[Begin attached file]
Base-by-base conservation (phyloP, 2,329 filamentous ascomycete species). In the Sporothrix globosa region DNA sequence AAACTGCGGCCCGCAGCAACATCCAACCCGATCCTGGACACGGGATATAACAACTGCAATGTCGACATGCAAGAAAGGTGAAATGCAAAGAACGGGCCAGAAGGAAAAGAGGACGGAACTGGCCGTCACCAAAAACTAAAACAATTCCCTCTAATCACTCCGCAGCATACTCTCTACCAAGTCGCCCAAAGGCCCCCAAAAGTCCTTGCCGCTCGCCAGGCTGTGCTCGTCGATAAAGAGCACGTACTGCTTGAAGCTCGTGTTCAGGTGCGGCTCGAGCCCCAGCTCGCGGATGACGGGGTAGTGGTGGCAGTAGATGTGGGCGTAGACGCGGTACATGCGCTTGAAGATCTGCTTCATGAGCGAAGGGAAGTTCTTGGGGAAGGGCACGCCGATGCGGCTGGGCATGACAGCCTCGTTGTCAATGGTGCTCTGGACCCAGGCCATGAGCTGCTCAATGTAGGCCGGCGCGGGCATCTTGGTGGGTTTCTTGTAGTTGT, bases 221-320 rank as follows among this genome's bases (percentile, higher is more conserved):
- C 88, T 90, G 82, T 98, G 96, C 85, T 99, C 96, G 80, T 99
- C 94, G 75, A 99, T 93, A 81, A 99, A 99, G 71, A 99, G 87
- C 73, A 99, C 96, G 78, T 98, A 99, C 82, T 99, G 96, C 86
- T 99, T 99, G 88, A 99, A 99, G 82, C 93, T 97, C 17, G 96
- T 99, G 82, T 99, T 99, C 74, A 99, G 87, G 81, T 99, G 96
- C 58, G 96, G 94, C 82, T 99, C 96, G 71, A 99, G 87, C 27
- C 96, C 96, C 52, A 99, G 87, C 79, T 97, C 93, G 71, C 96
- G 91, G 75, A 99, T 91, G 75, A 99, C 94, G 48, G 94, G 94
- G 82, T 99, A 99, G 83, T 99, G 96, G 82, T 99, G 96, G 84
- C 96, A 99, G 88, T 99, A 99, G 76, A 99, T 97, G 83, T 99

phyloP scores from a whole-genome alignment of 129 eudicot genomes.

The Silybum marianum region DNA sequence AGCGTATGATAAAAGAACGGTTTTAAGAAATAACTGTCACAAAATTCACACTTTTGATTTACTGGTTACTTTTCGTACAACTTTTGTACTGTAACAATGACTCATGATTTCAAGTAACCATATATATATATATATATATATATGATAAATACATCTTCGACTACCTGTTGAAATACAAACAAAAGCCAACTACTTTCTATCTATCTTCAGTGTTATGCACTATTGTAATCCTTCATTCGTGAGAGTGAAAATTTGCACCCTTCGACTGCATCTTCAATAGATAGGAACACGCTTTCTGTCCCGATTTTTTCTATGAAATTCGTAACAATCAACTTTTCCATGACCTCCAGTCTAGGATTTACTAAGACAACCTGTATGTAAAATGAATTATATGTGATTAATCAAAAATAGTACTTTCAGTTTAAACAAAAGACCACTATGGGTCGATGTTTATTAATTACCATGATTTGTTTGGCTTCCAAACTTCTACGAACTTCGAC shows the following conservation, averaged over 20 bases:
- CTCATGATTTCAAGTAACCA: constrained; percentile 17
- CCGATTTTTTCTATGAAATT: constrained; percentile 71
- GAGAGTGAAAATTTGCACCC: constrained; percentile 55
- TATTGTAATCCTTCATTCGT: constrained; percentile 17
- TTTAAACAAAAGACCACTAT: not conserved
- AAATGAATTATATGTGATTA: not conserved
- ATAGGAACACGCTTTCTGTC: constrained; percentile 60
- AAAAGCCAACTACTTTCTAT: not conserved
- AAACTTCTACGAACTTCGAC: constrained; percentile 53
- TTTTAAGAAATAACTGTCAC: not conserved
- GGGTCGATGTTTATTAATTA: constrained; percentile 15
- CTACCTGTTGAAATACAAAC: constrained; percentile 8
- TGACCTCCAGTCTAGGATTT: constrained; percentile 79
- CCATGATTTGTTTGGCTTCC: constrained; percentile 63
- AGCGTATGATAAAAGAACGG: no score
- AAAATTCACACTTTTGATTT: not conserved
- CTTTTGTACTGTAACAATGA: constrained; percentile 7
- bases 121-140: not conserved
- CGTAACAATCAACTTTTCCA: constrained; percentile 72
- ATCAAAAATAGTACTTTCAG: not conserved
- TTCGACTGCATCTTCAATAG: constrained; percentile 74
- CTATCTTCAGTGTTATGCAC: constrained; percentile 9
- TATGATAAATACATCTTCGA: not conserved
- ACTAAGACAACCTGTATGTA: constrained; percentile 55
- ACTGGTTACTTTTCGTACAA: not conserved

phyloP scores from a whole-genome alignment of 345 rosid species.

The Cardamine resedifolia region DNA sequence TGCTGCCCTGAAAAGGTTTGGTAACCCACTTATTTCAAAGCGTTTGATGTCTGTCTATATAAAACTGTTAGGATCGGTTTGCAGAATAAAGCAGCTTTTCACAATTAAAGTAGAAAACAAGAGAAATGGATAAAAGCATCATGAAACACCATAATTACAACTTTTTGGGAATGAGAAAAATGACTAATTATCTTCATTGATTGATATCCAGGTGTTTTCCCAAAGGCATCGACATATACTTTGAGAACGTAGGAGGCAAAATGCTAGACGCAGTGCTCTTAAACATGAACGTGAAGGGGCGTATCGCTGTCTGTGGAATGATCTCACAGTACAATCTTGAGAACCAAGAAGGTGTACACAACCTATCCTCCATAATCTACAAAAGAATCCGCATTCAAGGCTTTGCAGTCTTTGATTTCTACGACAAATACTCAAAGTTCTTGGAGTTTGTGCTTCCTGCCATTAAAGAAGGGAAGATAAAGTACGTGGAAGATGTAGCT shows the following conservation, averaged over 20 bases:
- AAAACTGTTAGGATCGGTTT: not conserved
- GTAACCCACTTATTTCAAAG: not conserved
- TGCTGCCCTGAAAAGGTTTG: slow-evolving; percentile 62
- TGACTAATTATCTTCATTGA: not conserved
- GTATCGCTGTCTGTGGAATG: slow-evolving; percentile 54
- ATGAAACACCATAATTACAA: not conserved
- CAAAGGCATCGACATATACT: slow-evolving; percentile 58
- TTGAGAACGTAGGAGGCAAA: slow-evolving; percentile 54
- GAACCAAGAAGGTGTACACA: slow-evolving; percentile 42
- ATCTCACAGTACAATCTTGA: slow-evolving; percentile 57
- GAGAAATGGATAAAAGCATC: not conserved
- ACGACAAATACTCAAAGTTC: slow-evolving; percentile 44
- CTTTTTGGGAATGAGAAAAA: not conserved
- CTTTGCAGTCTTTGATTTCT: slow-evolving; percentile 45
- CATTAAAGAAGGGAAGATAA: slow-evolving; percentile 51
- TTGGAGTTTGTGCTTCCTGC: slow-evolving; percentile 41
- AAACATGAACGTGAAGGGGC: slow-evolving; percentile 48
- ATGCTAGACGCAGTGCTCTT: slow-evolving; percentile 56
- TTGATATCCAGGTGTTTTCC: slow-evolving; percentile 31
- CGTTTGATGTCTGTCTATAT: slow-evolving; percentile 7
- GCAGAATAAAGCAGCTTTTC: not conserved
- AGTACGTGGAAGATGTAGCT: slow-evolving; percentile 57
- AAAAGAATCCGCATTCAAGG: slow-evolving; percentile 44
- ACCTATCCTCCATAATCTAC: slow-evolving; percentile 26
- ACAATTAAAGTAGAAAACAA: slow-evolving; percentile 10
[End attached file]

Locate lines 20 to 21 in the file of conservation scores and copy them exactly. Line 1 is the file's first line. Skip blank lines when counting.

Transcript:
- ATAGGAACACGCTTTCTGTC: constrained; percentile 60
- AAAAGCCAACTACTTTCTAT: not conserved